Subscribe to the::unwired's RSS Feedthe::unwired at Twitterthe::unwired on Facebookthe::unwired on Google Plus
the::unwired Article
PHILIPPINES: Commercial Wi-Fi services, Bluetooth, Illegal
Posted by Carlo Guerrero - on Monday, 30.06.03 - 18:31:34 CET under 01 - General News - Viewed 9356x
Not Tagged

"As far as the National Telecommunications Commission (NTC) was concerned, commercial wireless fidelity (Wi-Fi) services, and even Bluetooth use, was still "illegal" in certain regions in the Philippines, including Metro Manila, an official of the regulatory body said over the weekend."

The 2.4 GHz spectrum is currently owned by the Manila Electric Compny (Meralco) for their Supervisory Control and Data Aquisition (SCADA) network. Limitation on the use of the specified frequency in Metro Manila, where the Central Business District is located, may spell stunted growth for IT dependent operations that may benefit from wireless technology.

Current NTC regulations prohibit the use of the spread spectrum technology--which includes Wi-Fi, within the 2.4-gigahertz frequency band. The NTC is also considering the regulation of the Bluetooth wireless technology as it also works on a similar frequency.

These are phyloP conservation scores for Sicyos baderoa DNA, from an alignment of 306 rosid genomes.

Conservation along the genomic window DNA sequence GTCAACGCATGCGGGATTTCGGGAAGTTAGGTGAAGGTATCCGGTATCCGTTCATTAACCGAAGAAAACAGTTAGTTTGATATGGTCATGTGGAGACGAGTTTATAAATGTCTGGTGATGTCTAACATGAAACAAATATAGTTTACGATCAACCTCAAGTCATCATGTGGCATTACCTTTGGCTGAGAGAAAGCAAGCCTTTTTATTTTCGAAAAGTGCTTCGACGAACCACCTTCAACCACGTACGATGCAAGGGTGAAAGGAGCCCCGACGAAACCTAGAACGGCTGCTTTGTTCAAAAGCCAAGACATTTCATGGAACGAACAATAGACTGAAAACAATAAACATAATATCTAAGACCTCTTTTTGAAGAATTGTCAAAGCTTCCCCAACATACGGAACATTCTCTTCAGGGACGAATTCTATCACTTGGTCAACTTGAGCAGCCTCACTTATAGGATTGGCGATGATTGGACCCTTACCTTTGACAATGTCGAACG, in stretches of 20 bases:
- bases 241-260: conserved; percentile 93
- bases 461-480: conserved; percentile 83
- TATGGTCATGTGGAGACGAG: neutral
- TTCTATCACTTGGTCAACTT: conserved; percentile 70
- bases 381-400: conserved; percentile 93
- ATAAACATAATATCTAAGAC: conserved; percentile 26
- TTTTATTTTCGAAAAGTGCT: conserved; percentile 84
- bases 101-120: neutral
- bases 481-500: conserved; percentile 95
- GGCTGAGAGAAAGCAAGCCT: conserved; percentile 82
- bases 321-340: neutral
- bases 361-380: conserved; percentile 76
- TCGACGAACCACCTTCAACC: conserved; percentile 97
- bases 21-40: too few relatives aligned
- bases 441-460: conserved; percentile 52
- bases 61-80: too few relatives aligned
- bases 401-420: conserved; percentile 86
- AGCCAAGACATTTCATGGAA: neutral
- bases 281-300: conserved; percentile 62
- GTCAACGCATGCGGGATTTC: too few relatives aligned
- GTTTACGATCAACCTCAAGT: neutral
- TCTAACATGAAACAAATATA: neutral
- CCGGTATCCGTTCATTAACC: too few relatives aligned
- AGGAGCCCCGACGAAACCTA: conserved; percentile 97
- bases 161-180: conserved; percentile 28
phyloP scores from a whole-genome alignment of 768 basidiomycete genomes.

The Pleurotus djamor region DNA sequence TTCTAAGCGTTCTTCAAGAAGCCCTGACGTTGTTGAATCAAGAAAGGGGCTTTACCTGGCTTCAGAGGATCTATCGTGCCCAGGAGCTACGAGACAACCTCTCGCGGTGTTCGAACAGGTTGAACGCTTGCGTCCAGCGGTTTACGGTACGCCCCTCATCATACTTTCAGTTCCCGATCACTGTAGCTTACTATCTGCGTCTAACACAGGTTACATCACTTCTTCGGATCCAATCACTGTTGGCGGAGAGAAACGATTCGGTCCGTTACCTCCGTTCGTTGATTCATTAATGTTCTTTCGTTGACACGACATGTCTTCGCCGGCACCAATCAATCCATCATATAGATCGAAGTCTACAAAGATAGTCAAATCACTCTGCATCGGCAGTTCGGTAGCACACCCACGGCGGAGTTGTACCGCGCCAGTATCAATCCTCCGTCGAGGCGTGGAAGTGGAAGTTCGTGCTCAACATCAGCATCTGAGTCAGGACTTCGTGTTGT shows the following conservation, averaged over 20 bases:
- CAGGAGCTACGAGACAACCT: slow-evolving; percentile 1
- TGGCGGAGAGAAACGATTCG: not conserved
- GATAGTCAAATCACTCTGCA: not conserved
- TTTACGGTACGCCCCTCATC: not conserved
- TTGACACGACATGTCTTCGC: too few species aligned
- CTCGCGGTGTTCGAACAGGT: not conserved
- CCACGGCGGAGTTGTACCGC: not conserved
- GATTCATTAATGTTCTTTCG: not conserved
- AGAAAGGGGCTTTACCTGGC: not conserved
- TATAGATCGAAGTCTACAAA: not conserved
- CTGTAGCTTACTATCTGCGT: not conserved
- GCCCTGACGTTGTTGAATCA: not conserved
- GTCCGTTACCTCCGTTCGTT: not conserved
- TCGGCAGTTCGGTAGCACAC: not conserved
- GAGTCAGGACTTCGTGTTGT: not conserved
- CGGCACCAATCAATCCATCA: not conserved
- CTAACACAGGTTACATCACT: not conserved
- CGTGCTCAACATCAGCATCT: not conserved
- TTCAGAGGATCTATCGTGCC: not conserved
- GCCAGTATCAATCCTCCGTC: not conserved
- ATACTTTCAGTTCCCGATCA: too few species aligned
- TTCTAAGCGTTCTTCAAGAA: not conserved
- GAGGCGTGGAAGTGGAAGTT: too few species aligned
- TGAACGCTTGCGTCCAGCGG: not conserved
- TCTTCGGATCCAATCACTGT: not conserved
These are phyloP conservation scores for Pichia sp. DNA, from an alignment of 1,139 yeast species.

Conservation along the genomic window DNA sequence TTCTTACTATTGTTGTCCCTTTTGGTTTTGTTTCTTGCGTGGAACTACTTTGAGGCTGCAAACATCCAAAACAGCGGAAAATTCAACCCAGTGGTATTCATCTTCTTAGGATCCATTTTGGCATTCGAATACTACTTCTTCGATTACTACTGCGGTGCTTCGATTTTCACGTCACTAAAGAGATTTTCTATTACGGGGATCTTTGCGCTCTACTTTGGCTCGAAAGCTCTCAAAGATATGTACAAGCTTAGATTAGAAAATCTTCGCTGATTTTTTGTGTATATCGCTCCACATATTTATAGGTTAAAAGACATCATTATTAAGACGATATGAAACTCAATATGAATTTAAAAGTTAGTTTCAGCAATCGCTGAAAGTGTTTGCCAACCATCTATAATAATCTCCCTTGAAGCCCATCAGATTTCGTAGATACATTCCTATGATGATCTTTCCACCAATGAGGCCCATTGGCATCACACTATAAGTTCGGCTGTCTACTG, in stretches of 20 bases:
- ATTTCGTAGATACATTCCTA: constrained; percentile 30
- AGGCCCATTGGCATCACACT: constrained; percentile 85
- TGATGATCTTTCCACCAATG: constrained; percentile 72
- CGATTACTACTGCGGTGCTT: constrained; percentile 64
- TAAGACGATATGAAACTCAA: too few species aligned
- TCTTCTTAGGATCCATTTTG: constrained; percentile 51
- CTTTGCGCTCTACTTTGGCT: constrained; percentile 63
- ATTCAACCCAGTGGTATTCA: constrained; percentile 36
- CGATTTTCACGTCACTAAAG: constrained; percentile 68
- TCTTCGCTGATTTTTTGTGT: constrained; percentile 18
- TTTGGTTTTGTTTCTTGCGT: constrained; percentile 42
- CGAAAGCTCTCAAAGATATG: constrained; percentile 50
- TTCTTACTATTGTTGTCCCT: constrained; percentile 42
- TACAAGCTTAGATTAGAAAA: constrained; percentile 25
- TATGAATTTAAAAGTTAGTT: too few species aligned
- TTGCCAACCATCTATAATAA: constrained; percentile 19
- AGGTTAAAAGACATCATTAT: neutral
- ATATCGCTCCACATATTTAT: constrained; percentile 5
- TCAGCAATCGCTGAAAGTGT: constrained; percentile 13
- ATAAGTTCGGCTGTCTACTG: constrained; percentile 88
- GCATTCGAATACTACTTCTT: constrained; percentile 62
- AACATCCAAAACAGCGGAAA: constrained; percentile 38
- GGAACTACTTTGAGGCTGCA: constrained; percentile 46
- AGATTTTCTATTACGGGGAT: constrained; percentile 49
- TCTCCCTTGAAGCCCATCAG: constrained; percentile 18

There will be a public hearing in July to discuss the guidelines before it issues a directive allowing the use of the 2.4-Ghz frequency band in the National Capital Region (Metro Manila), Region III (Central Luzon), and Region IV (Southern Luzon).

NTC regulations are based on laws passed in the 1930s.

Related Links : [More Information]


 

Related Articles PHILIPPINES Commercial WiFi services Bluetooth Illegal

  • No related articles found.
Comments
Social Sharing
     
This Week's Top Stories
Feeds & More
Awards & More
Recent Discussions
© Copyright 1998 - 2013 by the::unwired® & Arne Hess
All rights reserved!
the::unwired is a registered trademark of Arne Hess.
All trademarks are owned by their respective companies.
All site video, graphic and text content is copyrighted to the respective party and may not be reproduced without express written consent.